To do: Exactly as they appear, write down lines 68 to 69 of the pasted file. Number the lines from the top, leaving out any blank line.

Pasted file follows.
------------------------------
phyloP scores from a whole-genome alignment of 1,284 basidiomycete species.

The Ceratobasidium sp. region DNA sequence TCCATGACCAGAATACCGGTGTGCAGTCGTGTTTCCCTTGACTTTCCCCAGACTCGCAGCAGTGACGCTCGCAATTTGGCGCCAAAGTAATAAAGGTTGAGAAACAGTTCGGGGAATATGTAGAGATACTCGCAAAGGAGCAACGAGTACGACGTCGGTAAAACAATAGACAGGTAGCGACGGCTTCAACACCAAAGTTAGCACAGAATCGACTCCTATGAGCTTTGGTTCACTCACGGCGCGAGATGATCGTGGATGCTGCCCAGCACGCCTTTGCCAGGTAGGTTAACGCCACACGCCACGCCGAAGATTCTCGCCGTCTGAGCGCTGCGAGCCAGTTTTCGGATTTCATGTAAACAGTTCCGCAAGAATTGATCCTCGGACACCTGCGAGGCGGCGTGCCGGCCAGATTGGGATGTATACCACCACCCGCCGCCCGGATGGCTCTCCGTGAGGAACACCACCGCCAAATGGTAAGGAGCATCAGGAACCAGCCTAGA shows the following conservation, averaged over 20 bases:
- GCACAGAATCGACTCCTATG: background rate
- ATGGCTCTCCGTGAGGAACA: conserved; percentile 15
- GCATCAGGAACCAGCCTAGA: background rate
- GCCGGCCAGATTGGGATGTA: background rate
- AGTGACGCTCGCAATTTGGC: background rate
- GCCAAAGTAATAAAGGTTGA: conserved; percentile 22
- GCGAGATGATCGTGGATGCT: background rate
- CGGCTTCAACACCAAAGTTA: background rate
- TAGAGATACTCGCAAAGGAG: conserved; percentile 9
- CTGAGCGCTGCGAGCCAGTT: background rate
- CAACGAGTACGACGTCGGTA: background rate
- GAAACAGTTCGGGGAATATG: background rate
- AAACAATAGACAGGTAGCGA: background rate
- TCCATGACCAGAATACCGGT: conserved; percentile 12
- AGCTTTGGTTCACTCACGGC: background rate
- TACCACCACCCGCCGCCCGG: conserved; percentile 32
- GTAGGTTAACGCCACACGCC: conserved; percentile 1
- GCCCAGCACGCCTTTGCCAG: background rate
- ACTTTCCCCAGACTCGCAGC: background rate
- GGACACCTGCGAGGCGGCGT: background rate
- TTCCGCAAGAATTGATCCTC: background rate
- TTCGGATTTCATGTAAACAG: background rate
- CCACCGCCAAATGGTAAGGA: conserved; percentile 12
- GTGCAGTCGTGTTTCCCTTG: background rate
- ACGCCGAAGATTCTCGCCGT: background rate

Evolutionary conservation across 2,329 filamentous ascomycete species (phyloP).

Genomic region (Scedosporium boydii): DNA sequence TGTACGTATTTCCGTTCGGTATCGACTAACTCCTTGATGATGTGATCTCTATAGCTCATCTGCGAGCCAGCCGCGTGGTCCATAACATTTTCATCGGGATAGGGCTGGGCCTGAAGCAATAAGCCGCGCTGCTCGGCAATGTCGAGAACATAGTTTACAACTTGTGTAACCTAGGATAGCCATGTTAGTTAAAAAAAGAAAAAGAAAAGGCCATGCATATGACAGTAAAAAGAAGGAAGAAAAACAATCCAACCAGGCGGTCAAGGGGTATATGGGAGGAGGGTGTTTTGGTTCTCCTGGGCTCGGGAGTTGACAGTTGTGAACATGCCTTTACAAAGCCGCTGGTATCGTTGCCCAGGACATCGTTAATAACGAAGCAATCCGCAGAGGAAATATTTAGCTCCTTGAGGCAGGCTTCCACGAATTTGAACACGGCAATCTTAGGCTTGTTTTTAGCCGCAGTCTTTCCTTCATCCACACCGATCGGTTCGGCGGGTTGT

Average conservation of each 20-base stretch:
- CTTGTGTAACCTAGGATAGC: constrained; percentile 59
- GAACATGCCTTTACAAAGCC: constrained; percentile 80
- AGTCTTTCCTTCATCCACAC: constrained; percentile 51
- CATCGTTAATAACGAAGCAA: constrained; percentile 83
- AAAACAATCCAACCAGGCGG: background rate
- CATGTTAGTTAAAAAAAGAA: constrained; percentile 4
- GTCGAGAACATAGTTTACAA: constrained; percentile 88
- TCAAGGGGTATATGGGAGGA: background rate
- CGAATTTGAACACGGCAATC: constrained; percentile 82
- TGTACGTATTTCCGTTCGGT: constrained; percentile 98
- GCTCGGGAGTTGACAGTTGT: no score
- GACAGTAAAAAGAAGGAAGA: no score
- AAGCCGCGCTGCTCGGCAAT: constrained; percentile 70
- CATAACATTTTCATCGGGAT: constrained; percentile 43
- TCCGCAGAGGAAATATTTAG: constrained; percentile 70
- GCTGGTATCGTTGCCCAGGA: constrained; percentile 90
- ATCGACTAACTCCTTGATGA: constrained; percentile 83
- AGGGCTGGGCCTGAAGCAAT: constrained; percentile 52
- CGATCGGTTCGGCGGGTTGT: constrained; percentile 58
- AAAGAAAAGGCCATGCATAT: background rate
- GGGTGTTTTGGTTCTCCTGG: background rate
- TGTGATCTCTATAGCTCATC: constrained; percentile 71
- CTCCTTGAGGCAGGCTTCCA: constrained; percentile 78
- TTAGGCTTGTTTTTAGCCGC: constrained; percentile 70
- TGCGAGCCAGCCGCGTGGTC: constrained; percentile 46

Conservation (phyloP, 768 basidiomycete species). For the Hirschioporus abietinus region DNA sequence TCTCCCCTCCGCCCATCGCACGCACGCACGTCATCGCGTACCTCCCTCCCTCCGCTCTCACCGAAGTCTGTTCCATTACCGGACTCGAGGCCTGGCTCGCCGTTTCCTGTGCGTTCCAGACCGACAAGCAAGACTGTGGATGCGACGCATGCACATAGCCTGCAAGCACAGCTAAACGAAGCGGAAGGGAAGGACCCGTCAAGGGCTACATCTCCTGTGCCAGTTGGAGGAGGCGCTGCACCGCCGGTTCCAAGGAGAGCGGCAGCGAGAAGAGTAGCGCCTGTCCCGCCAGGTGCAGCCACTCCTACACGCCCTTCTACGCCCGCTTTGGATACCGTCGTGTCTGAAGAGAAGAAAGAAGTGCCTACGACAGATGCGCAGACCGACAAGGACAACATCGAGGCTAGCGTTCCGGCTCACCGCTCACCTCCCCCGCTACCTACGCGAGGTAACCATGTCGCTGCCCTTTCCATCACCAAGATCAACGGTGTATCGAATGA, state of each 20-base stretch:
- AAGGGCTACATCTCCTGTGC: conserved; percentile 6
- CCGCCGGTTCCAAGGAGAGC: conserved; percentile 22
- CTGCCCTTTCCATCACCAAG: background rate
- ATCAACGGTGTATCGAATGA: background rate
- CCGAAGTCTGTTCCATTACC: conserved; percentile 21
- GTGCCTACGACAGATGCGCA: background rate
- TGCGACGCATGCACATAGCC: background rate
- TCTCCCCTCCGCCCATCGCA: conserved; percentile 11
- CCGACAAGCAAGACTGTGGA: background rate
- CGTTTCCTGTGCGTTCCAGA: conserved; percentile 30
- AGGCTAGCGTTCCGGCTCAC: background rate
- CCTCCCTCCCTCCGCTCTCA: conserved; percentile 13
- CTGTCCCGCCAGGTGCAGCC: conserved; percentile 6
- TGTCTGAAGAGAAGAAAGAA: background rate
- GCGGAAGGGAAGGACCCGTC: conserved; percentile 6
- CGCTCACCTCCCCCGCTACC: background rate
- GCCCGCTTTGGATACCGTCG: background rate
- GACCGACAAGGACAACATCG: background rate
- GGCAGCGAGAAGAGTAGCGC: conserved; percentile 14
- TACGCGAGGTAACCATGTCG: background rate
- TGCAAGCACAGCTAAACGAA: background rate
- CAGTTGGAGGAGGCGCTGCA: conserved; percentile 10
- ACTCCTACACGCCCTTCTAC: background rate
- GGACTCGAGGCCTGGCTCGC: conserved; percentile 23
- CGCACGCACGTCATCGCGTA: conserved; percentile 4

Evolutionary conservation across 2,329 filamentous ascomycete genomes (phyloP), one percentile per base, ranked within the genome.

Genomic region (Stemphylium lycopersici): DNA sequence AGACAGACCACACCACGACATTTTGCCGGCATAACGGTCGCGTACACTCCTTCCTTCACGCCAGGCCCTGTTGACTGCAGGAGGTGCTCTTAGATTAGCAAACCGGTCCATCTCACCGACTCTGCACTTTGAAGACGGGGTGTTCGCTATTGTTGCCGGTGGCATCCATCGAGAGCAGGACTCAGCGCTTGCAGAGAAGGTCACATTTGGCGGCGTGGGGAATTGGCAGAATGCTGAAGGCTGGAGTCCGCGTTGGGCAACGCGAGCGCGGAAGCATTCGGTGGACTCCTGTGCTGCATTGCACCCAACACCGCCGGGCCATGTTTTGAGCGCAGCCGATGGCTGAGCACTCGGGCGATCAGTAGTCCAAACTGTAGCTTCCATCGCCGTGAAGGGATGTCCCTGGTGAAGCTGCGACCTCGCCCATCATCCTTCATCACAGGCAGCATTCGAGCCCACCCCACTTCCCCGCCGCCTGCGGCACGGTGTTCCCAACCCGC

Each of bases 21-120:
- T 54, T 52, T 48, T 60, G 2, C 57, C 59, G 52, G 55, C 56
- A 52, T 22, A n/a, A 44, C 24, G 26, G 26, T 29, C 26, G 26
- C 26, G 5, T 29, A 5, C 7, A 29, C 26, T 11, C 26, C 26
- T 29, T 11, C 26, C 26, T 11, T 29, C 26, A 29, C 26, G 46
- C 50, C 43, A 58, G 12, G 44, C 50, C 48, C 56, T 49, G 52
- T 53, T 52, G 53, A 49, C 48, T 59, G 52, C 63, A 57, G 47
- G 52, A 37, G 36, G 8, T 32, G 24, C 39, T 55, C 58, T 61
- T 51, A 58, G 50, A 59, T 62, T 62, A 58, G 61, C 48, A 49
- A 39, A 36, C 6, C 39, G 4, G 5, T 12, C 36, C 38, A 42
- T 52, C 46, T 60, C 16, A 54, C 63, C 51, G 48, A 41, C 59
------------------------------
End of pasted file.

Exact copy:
- CCTCCCTCCCTCCGCTCTCA: conserved; percentile 13
- CTGTCCCGCCAGGTGCAGCC: conserved; percentile 6